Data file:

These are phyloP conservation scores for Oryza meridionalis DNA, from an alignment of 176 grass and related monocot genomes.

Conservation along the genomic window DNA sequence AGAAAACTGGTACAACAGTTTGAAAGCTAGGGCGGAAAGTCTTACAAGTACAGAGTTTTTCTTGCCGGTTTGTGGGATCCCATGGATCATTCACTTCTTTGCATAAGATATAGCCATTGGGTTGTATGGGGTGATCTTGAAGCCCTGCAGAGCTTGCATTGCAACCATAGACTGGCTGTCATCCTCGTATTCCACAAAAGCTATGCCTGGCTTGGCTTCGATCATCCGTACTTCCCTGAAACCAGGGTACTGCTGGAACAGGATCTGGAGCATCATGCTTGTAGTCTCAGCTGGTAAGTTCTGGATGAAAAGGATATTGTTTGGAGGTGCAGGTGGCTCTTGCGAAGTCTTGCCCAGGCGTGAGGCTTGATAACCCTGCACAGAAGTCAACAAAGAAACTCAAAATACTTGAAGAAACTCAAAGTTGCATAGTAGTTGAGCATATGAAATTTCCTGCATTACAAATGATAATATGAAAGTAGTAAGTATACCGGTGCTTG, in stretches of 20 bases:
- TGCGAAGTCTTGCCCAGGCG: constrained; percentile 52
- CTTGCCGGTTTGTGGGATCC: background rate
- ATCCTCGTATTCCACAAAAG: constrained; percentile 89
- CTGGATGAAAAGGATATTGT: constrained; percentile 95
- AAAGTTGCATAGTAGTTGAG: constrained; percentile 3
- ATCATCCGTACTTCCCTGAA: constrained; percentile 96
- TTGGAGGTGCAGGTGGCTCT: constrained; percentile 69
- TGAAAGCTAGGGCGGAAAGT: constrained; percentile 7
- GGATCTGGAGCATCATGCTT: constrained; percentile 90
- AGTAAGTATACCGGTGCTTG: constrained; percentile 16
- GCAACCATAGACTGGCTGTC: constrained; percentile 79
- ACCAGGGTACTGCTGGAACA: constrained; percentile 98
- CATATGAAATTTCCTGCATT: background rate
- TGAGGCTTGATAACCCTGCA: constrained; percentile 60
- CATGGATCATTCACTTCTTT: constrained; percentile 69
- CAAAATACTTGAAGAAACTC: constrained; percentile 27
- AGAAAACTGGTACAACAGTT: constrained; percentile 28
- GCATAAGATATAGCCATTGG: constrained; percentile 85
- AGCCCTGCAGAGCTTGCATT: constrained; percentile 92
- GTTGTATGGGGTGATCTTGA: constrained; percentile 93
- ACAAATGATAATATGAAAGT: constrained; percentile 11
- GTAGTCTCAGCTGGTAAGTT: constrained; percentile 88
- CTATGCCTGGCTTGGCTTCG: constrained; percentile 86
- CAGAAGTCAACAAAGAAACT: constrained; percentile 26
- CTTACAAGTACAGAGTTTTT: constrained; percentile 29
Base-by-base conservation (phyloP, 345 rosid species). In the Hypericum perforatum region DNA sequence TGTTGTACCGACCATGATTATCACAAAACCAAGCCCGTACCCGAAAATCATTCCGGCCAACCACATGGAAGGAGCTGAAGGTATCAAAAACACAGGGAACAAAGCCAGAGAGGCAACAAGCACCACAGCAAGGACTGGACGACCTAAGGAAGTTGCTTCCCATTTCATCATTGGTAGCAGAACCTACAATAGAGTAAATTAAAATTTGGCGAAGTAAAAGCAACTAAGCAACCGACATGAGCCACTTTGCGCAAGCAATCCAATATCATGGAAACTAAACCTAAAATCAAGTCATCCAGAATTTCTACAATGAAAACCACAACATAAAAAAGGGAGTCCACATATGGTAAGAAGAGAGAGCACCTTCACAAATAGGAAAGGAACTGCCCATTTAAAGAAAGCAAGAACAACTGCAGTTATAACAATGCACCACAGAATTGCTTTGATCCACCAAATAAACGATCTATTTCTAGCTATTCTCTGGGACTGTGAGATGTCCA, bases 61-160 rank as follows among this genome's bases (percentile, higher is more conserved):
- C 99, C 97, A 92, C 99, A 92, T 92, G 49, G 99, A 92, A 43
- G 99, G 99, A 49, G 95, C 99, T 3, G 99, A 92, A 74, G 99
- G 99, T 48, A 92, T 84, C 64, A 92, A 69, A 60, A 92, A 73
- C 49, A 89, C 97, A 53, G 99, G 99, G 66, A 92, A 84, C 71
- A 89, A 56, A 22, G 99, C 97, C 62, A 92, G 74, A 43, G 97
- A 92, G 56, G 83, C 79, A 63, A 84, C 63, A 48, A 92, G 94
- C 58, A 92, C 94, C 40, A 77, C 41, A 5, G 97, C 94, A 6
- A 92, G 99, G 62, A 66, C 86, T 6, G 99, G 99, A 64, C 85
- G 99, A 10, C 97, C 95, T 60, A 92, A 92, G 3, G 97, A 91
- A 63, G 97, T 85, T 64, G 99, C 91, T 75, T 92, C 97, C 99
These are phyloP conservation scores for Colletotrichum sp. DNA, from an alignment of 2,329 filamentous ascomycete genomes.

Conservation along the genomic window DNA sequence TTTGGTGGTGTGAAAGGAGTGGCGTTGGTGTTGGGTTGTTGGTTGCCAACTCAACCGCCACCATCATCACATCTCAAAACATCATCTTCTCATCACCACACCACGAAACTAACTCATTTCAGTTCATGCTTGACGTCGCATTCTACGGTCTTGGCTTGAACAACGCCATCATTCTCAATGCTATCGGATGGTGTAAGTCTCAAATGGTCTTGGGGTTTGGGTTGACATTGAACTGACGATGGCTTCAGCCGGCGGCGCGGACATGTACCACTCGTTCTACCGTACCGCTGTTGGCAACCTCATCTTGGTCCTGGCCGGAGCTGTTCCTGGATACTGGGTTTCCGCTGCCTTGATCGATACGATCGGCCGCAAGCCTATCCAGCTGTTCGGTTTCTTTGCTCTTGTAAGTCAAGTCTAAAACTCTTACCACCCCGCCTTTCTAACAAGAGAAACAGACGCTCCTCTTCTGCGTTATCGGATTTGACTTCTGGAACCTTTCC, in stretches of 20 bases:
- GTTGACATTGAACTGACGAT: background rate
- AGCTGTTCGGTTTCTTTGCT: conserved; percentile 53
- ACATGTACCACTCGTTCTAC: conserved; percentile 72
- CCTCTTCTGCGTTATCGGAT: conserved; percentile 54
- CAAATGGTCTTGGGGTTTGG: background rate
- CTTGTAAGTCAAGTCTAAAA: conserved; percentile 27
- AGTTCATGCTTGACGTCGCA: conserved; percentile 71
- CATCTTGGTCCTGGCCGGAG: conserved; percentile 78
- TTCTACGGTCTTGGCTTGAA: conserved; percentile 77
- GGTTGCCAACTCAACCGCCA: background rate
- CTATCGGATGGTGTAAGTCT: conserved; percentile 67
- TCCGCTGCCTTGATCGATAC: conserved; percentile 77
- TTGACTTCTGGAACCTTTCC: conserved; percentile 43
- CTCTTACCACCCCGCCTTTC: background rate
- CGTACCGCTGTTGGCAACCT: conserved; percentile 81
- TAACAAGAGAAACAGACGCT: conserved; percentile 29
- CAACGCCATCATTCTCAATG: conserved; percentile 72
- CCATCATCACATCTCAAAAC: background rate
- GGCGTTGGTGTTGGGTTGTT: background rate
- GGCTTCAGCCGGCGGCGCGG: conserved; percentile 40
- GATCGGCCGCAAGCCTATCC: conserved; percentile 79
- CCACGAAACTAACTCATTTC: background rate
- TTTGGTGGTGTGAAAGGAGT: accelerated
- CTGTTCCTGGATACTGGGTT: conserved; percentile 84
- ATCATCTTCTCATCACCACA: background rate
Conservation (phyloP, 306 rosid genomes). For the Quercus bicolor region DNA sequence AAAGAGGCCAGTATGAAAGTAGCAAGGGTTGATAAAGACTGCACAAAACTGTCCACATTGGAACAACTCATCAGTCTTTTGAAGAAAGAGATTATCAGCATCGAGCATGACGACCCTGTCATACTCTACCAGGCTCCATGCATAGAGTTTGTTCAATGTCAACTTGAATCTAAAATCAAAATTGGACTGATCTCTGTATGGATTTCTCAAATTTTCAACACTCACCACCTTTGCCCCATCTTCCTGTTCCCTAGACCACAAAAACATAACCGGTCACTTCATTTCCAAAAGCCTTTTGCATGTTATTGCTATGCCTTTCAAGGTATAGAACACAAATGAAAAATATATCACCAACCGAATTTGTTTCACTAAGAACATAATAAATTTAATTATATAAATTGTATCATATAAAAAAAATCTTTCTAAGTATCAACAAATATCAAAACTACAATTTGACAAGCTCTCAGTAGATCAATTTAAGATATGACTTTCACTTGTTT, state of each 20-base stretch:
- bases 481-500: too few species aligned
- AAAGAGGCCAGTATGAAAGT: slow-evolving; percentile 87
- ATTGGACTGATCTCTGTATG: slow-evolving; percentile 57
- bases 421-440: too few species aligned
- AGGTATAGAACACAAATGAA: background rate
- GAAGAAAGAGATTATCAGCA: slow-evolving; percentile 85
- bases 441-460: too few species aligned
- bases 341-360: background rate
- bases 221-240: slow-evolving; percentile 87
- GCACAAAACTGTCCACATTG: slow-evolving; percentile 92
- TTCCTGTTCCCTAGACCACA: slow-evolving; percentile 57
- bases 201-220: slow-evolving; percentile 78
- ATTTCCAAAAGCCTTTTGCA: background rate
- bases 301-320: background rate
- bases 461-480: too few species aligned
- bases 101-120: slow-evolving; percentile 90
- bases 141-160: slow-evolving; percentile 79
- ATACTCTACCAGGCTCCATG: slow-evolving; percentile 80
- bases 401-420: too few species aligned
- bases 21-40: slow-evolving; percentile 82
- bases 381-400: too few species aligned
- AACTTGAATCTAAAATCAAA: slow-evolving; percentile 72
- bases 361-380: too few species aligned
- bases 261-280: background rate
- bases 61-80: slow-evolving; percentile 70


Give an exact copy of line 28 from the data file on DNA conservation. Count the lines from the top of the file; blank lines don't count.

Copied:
Base-by-base conservation (phyloP, 345 rosid species). In the Hypericum perforatum region DNA sequence TGTTGTACCGACCATGATTATCACAAAACCAAGCCCGTACCCGAAAATCATTCCGGCCAACCACATGGAAGGAGCTGAAGGTATCAAAAACACAGGGAACAAAGCCAGAGAGGCAACAAGCACCACAGCAAGGACTGGACGACCTAAGGAAGTTGCTTCCCATTTCATCATTGGTAGCAGAACCTACAATAGAGTAAATTAAAATTTGGCGAAGTAAAAGCAACTAAGCAACCGACATGAGCCACTTTGCGCAAGCAATCCAATATCATGGAAACTAAACCTAAAATCAAGTCATCCAGAATTTCTACAATGAAAACCACAACATAAAAAAGGGAGTCCACATATGGTAAGAAGAGAGAGCACCTTCACAAATAGGAAAGGAACTGCCCATTTAAAGAAAGCAAGAACAACTGCAGTTATAACAATGCACCACAGAATTGCTTTGATCCACCAAATAAACGATCTATTTCTAGCTATTCTCTGGGACTGTGAGATGTCCA, bases 61-160 rank as follows among this genome's bases (percentile, higher is more conserved):